Imagine the fear attendees at this Pentecost experienced! I am not implying they were cowards in any way nor that it was not a blessed moment of spiritual awakening, because I believe it was. However, if you were in a place where you had one expectation which completely changed into another, more exciting, spiritual experience would you not feel some fear? For instance, I don’t much like to fly. I’m not afraid to die, it’s just that when I am traveling from one place to an anticipated destination, I just want to get there. I don’t want to go barreling down through the clouds with my heart in my throat and people around me screaming. That would be scary. It’s never happened so I guess you could say I am afraid of what I am afraid of. Senseless? Of course, but it’s simply human nature to feel fear in this way. We like to live, walk in the sunshine and feel our toes in the waters of the living – it is part of our DNA. The fear the attendees at this remarkable Pentecost event must have felt, models the fear that Jesus himself must have felt while walking to the Cross. Oh, dear God, take this task away from me, he said and you really cannot blame him. Fear is the great equalizer – a universal sense of the common enemy.

However, when you look deeper into the depths of fear you just may find that God is deep in there. God, the One who raised Jesus from the depths of darkness imposed on him by political powers and principalities. God, the one who commissioned the Holy Spirit to alight on the heads of all on Pentecost. Even though they may have felt a fear of fire or a fear of the unknown, they were greatly blessed to understand and communicate with one another in a new way. It was in essence the birthday of the Christian Church and all present were in unity and harmony, in spite of fear. Fear is just a feeling, though it is a powerful one indeed. Fear can keep us from communicating with and loving our fellow human beings. Fear is at the core of prejudice and self-righteousness. If we come to others with clear intentions of goodness and genuine caring, fear can dissipate into understanding and even love.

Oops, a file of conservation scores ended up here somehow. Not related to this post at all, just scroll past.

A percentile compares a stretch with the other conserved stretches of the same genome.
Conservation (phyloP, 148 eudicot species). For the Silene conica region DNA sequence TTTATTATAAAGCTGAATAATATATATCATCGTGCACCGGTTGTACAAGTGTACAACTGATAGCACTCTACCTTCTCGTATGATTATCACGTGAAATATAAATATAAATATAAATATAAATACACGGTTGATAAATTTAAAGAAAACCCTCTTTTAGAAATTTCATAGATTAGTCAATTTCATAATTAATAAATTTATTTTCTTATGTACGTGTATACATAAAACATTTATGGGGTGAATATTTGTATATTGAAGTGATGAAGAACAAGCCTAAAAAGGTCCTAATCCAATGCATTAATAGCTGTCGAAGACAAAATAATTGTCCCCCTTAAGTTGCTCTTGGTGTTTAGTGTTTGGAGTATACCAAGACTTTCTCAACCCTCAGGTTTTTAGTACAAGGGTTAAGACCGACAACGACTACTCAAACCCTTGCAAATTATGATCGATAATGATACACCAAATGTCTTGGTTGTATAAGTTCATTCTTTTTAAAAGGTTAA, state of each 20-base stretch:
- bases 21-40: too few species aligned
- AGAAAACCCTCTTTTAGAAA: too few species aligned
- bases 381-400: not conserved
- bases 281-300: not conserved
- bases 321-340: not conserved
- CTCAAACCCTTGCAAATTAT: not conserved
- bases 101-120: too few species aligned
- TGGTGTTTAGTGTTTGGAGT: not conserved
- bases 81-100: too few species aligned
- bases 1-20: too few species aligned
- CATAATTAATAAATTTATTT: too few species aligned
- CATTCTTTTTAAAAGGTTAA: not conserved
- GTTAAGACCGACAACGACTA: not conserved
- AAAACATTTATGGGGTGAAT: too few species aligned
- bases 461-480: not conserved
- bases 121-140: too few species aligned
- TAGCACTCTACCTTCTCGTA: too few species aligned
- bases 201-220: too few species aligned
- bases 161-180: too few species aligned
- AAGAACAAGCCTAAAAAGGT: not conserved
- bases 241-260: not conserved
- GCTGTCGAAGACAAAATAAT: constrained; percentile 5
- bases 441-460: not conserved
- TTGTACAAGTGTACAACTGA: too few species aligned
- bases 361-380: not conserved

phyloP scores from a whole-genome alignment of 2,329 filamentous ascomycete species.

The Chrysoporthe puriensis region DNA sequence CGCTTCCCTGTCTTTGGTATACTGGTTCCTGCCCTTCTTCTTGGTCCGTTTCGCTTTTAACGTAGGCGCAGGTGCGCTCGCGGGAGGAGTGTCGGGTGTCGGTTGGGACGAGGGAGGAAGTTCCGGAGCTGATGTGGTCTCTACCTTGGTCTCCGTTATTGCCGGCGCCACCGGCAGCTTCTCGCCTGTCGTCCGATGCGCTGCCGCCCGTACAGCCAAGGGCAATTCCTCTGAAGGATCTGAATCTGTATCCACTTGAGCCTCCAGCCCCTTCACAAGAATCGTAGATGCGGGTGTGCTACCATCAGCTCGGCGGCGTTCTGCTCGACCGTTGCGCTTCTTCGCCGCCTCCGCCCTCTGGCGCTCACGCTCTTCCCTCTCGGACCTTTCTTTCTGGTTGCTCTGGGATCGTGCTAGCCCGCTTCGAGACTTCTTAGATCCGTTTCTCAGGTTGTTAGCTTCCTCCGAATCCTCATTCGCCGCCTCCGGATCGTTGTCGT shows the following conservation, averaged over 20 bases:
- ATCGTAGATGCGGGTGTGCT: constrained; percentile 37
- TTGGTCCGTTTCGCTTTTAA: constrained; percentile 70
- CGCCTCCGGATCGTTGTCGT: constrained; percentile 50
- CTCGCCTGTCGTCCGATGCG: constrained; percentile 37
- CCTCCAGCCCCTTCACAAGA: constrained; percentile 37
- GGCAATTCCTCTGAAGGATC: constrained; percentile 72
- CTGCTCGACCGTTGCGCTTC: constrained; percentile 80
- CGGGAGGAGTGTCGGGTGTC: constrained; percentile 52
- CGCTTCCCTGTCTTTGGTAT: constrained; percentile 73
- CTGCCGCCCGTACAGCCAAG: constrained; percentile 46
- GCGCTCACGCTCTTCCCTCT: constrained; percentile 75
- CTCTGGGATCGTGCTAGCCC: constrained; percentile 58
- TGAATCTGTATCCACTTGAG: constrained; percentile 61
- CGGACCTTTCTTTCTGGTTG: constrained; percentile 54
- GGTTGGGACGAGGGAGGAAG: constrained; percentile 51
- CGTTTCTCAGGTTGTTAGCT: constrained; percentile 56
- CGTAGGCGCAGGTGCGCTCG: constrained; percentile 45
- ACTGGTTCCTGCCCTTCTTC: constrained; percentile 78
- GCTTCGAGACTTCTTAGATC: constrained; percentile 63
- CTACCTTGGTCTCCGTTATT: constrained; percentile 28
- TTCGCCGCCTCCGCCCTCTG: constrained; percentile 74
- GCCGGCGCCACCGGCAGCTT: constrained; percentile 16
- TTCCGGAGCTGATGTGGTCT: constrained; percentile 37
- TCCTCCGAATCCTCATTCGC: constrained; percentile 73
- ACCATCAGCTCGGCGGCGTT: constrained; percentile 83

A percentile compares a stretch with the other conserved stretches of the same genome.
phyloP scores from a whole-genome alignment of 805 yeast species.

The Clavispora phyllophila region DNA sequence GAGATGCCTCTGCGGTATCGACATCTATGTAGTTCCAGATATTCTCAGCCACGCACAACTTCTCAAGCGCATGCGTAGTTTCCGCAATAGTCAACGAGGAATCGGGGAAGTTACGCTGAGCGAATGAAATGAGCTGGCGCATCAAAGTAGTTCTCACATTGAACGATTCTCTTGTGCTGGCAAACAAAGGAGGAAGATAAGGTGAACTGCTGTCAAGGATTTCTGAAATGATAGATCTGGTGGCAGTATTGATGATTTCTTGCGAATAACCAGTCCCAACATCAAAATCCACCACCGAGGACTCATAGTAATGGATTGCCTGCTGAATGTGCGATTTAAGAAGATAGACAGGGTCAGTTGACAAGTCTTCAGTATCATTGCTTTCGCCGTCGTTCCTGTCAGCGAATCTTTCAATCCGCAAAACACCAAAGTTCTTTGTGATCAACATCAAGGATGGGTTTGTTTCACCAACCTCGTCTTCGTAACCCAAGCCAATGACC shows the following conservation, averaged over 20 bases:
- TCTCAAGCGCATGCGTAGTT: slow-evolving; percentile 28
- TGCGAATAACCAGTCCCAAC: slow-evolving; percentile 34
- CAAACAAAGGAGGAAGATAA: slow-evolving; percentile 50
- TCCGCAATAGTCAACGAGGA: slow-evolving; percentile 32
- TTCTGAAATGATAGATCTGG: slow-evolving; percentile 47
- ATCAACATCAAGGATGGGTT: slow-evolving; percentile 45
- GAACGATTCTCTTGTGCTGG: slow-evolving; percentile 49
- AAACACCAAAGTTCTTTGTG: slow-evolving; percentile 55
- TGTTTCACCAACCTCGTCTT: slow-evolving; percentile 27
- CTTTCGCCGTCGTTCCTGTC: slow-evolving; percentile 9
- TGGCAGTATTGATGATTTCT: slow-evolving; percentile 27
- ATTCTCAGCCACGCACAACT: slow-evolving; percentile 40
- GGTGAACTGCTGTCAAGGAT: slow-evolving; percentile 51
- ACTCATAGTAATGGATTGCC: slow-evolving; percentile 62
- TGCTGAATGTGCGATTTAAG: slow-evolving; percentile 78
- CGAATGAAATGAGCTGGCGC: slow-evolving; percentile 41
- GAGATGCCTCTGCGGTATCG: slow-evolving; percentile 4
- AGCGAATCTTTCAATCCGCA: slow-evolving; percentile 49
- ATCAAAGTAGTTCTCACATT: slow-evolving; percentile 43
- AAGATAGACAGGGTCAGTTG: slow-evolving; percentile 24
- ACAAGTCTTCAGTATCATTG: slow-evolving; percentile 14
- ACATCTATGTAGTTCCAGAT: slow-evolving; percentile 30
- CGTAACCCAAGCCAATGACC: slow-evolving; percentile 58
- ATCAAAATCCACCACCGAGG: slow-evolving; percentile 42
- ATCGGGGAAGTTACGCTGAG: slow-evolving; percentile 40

There has been much discussion about the act of listening lately. After an acrimonious political cycle both here and in other parts of the world, it is clear that we do not tolerate one another’s points of view very well. We are keen to TELL people what to do and how to see things but we are less keen to spend the time listening to the language of others. Our own personal points of view have become more important tha

n striving to be in harmony and understanding with each other. Why? Why have we made our positions a kind of god, causing us to move away from listening and caring? Perhaps we need another Pentecost. Perhaps that is what we should focus on at Greendale People’s Church, creating an atmosphere of listening and hearing one another, in spite of our differences and our fears of the unfamiliar?

Look at the this picture, it was chosen for you on purpose. Do you see the people of different colors, wearing different kinds of clothing? The one thing that they have in common is the experience of the Spirit blessing them with the gift of illumination. Their hands are held up and they are happy to be together! Let’s try that. It’s different and weird for us Congregationalists, but stand up either in spirit or in body and close your eyes for just a minute. Now imagine the swooping in of a powerful wind bringing a cool flame of illumination onto your head. Imagine that. Feel that sensation of understanding all others in the sanctuary today. Now lift up your arms and hands and look up to the ceiling, imagining God’s presence. Breathe in and now look around you at the others here with their hands up too. We can lift our arms! We can praise God and be grateful! Feel free to lower your arms. What is our church doing to encourage the spirit to be here? How are we expressing our love of one another and our desire to spread God’s message? How are we agents of God, helping to communicate more fully and clearly with others?

Let us pray:

God’s Spirit brings new dreams God’s Spirit brings new life God’s Spirit brings love God’s Spirit brings hope God’s Spirit be with you.